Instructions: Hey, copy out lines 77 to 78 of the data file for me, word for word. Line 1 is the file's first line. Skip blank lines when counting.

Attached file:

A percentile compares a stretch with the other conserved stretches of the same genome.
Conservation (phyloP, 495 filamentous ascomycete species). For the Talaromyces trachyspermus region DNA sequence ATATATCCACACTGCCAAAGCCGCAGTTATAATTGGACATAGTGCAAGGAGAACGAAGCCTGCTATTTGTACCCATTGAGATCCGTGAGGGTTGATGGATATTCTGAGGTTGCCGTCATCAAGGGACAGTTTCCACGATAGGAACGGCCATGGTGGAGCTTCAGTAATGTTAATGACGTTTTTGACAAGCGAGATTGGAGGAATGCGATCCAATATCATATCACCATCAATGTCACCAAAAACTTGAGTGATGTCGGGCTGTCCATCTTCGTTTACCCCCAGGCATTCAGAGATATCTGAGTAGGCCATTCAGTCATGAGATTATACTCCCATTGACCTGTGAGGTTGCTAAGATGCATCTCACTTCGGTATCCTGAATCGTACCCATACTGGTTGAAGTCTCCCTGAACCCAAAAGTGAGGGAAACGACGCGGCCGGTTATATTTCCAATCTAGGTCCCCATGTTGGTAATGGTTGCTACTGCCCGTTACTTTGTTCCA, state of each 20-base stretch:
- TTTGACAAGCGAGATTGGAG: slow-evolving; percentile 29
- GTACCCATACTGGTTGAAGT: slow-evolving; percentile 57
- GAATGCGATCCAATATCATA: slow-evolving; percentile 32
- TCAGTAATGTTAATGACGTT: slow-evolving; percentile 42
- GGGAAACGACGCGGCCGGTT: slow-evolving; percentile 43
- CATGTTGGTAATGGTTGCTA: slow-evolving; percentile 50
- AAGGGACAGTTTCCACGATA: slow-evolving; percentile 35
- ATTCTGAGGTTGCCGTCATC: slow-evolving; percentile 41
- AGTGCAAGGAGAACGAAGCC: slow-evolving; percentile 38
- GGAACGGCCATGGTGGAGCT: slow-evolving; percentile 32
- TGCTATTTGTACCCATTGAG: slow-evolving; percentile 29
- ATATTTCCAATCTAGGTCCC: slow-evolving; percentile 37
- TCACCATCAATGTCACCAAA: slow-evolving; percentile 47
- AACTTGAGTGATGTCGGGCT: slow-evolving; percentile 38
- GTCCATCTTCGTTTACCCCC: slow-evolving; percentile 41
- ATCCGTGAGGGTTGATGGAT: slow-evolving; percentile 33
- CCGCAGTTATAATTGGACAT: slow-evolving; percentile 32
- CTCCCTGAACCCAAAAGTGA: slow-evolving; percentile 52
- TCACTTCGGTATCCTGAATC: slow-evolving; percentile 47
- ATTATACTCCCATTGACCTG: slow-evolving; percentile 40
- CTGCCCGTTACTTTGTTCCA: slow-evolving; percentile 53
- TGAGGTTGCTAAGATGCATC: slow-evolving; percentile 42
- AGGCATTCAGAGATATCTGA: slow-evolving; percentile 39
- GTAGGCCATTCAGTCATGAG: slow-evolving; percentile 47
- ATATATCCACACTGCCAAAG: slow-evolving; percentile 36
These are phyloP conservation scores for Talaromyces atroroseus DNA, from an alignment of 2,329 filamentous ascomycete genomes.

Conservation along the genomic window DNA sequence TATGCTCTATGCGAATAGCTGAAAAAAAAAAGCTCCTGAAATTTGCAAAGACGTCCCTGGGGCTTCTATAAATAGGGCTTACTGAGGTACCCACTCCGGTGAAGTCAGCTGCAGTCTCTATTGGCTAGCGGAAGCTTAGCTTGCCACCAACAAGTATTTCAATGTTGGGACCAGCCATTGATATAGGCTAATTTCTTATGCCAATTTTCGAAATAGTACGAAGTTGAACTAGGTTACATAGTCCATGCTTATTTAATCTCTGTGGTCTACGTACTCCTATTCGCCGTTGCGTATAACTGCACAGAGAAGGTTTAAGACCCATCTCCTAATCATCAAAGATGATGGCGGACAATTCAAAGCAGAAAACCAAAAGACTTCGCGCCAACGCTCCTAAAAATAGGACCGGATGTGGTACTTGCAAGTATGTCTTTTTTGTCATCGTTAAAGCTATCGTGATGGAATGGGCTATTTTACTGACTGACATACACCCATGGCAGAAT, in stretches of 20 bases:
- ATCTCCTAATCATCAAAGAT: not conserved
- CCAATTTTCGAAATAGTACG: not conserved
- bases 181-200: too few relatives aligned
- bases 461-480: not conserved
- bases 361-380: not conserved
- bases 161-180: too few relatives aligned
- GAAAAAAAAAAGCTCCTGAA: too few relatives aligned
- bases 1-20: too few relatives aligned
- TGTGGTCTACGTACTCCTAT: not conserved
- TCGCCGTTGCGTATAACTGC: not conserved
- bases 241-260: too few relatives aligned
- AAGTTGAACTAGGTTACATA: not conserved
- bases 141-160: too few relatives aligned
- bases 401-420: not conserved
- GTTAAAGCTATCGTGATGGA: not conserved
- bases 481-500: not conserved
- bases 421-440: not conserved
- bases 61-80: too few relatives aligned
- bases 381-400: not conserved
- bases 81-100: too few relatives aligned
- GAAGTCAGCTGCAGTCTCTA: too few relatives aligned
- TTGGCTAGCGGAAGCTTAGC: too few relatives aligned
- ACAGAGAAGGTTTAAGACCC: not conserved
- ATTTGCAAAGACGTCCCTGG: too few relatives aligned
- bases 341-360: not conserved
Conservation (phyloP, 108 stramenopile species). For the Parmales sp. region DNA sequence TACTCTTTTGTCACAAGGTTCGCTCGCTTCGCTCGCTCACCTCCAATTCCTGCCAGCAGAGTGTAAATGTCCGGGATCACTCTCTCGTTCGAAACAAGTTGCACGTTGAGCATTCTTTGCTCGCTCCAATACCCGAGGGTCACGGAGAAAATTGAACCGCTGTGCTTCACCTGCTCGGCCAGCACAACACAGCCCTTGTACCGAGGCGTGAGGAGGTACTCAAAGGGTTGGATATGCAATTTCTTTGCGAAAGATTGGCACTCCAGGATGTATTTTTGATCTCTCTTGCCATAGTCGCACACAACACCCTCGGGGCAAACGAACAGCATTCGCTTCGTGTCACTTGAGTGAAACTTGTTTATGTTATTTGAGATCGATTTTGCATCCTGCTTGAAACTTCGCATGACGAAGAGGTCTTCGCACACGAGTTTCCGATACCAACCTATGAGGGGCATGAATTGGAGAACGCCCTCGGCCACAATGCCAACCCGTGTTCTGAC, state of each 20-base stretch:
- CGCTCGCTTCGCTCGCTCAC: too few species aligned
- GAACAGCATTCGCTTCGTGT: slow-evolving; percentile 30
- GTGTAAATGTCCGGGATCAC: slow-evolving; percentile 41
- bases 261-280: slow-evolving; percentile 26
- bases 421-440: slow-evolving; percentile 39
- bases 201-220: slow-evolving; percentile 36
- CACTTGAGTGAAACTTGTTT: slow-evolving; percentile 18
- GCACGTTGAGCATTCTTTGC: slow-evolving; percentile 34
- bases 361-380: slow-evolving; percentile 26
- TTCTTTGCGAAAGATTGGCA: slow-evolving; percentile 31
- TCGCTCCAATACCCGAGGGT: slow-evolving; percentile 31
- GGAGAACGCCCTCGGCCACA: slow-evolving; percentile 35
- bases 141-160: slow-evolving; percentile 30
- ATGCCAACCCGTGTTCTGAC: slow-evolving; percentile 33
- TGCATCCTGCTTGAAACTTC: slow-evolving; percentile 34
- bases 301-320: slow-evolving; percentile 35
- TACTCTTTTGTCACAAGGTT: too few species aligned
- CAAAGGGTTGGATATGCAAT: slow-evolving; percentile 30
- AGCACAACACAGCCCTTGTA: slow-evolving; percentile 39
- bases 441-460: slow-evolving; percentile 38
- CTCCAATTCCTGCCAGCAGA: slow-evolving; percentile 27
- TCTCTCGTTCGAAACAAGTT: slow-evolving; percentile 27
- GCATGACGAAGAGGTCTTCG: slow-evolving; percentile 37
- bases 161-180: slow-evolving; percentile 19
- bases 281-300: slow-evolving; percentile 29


- TCTCTCGTTCGAAACAAGTT: slow-evolving; percentile 27
- GCATGACGAAGAGGTCTTCG: slow-evolving; percentile 37